Working for Smart Growth:
More Livable Places and Open Spaces

 

Regional Planning

Recognizing the need for better land-use decisions, and the limitations of effective municipal governance, the New Jersey Legislature has passed an impressive succession of laws to promote regional planning.

Through these efforts, the Legislature showed its willingness to retrieve powers it had earlier delegated to the municipalities under the Municipal Land Use Law and other statutes in order to transform land-use governance in specific locations.  The most significant statutes in this series are the Hackensack Meadowlands Development Act (1969), the Pinelands Protection Act (1979) and the Highlands Water Protection and Planning Act (2004).  Together these regional areas comprise 2,800 square miles, or 37 percent of the state’s land area. Regional planning occurs in a less comprehensive manner on the county level, authorized by the New Jersey County Planning Enabling Act (1935).  Other groups of municipalities have formed voluntary regional planning organizations in areas including the Sourland Mountain Area and the Great Swamp Watershed.

In 2012, after Hurricane Sandy devastated the New Jersey Shore, that area became a new focus for conversations around regional planning. To help inform the discussion, New Jersey Future has built a resource page focused on rebuilding a resilient shore.

New Jersey Future Blog
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New Jersey Future and NJDEP release report of local options and actions for resilience

New Jersey Future analyzed 350 innovative strategies applied in 76 cities or regions that could serve as model initiatives to develop the 15 strategies detailed in the Local Options/Local Actions: Resilience Strategies Case Studies report for the New Jersey Department of Environmental Protection (NJDEP).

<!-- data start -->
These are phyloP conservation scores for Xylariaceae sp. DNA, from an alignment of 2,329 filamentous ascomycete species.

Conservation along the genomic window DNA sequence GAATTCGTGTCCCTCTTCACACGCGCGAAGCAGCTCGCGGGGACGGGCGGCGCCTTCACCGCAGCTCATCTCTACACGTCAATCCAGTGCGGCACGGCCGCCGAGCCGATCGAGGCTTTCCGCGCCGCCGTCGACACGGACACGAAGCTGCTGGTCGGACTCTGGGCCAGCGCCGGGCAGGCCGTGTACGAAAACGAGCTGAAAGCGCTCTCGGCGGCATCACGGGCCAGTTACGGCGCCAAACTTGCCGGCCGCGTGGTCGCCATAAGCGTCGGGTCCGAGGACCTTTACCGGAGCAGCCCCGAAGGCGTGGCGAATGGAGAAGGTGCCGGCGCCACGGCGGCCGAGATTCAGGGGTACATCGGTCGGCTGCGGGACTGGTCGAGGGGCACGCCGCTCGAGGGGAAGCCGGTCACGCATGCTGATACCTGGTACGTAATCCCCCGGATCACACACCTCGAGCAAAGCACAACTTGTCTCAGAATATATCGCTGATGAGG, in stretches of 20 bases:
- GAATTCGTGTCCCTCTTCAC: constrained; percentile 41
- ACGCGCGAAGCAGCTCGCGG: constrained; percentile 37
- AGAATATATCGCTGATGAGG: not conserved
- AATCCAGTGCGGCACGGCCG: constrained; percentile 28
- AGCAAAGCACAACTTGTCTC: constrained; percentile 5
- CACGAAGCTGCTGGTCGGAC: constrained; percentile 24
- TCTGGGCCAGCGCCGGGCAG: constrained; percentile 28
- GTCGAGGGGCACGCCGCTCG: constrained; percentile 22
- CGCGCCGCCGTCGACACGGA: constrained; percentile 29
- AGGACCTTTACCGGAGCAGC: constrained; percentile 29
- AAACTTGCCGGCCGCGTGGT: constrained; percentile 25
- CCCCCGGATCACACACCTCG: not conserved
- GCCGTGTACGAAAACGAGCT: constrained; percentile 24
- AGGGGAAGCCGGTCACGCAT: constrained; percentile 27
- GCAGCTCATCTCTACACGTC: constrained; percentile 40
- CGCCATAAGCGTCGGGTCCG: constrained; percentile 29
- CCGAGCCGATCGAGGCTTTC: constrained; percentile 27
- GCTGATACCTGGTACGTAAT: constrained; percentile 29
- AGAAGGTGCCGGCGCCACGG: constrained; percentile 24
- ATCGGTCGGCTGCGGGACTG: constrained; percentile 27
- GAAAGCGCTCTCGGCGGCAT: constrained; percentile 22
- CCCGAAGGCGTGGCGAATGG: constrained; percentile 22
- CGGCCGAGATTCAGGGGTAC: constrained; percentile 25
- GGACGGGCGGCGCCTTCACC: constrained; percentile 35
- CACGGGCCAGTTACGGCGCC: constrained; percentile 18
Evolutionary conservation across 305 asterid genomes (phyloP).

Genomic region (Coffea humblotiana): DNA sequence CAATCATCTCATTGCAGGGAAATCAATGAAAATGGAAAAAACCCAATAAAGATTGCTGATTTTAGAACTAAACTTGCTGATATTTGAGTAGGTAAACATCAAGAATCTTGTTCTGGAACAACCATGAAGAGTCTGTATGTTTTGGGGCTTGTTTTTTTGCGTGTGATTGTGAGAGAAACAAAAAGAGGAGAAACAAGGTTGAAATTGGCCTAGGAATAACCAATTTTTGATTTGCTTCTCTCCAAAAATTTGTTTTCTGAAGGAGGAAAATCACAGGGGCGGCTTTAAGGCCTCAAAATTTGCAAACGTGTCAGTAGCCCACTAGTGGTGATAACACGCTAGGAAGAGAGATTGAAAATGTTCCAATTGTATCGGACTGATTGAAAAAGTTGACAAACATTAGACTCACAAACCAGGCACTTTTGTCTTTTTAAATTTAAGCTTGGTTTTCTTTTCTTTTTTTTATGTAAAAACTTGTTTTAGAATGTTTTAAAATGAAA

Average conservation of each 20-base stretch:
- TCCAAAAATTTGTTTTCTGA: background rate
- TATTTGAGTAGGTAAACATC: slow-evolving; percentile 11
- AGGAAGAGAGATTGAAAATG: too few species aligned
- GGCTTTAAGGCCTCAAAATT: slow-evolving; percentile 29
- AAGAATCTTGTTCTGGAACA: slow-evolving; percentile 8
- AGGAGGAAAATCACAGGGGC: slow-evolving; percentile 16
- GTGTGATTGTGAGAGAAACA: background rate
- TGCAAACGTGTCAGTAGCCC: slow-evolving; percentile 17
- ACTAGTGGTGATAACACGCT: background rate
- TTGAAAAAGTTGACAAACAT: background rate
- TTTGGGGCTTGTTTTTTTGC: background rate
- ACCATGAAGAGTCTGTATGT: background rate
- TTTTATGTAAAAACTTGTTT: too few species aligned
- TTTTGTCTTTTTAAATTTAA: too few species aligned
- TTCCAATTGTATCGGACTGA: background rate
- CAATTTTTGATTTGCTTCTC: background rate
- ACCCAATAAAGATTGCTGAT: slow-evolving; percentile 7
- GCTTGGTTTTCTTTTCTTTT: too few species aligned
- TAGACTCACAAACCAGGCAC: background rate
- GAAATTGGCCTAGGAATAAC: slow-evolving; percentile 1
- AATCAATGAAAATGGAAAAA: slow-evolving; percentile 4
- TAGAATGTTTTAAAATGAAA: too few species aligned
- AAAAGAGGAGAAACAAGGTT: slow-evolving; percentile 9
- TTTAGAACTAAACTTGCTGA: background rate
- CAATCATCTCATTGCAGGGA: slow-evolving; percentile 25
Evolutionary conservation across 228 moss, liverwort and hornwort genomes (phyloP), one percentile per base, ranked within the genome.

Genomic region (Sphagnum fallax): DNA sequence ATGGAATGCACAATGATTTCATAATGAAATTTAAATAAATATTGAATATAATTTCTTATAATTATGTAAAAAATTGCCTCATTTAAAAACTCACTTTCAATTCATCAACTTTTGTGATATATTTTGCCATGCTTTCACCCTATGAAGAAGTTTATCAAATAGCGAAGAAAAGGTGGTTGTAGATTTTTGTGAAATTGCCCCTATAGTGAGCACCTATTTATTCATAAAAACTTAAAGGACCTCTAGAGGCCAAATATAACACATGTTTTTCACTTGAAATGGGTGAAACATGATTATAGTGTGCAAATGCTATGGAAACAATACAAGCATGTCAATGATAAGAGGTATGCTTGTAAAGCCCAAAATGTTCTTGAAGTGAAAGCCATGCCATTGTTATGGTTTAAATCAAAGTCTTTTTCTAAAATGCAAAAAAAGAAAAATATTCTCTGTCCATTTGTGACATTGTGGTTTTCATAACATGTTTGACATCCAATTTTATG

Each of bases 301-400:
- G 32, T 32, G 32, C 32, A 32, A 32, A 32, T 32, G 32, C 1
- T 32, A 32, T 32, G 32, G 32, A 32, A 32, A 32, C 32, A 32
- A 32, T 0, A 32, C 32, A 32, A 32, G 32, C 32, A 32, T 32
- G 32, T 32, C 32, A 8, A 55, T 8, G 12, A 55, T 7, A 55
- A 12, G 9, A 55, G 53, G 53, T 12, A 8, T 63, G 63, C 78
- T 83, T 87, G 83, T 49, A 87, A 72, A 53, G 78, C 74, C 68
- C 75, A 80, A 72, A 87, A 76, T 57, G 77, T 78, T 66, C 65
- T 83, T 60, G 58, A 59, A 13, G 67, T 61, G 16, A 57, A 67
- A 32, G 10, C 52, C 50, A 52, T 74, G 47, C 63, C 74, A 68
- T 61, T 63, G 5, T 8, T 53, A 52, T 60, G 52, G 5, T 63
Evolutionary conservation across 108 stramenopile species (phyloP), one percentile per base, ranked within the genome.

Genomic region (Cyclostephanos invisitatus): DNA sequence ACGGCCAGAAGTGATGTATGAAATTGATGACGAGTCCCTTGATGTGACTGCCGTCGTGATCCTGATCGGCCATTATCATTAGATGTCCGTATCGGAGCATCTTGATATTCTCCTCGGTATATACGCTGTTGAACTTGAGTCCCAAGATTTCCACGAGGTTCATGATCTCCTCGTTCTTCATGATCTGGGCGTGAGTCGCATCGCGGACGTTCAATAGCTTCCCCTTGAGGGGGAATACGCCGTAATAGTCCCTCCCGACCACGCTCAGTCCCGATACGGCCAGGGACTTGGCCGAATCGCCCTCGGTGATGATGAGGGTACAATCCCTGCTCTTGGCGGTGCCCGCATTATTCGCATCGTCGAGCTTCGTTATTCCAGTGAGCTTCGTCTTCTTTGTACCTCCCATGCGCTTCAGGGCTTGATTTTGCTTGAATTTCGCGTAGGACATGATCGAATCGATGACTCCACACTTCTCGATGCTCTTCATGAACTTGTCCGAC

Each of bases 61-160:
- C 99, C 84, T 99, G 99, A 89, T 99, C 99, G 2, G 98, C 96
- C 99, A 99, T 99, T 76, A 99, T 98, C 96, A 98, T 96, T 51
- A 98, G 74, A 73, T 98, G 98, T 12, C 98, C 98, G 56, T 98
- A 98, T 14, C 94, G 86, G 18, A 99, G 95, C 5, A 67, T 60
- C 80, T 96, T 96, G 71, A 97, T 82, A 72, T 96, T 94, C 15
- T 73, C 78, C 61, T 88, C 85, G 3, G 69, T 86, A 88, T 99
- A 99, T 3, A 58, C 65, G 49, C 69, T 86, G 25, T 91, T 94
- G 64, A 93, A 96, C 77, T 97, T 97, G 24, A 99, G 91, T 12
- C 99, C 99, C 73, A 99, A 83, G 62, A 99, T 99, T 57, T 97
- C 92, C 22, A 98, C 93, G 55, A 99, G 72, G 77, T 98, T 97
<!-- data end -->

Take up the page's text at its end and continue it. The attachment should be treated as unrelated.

New Jersey Future Executive Director To Co-Chair Waterfront Alliance Coastal Resilience Task Force

New Jersey Future Executive Director Peter Kasabach has been named a co-chair of the Waterfront Alliance’s new Coastal Resiliency Task Force. The task force will work to build consensus around needed resiliency measures, and issue a recommendations report.

New Jersey Future Sends Letter to Governor Urging Him To Sign Stormwater Utility Legislation

New Jersey Future Executive Director Pete Kasabach has sent a letter to Governor Murphy urging him to sign the Clean Stormwater and Flood Reduction Act, which would permit local government entities to establish stormwater management utilities.

Planning Manager David Kutner To Retire

Planning Manager David Kutner will become a senior adviser to New Jersey Future after retiring in March.

New Jersey Future Submits Comments on Proposed Stormwater Rule Amendments

New Jersey Future submitted comments on proposed changes to the NJDEP’s stormwater management rules, praising the emphasis on green infrastructure and offering recommendations for making the rule clearer and more effective.

Articles and Stories
Webinar: Understanding Coastal Vulnerability

A one-hour webinar explaining a new, parcel-based tool that assesses financial vulnerability to coastal flooding and sea-level rise. Friday, May 15, 2015, noon – 1:00 pm.

In Deep: Helping Sandy-Affected Communities Address Vulnerability and Confront Risk

An interim report, three years after Hurricane Sandy, on New Jersey Future’s groundbreaking local recovery planning manager program, including lessons learned and recommendations. October 2015.

New Jersey Future Op-Ed Button
Preparing for the Next Sandy Requires Facing Hard Facts

Oct. 28, 2014 — Two years after the devastation wrought by Hurricane Sandy, many of New Jersey’s coastal communities continue to struggle with recovery and rebuilding efforts. The highest community priority is to get people back into their homes, re-establish business operations and return to life as close to normal as possible. The elected officials who have led these efforts are hardworking heroes. But it’s also clear that recovery decisions made without a clear understanding of future risks can move people back into harm’s way, build infrastructure that will be damaged again, and waste taxpayer dollars.

Growing Smart and Water Wise

Development in the Pinelands growth areas has affected water resources and will continue to exert pressures going forward. This report highlights what can be done by municipal, regional and state agencies to minimize their negative impacts. July 2014.

Ripple Effects

This report and related case studies summarize the state of urban water infrastructure in New Jersey and how it affects residents and businesses. May 2014.

See all New Jersey Future Blog posts and articles in this category »
 

Reports, Presentations and Testimony

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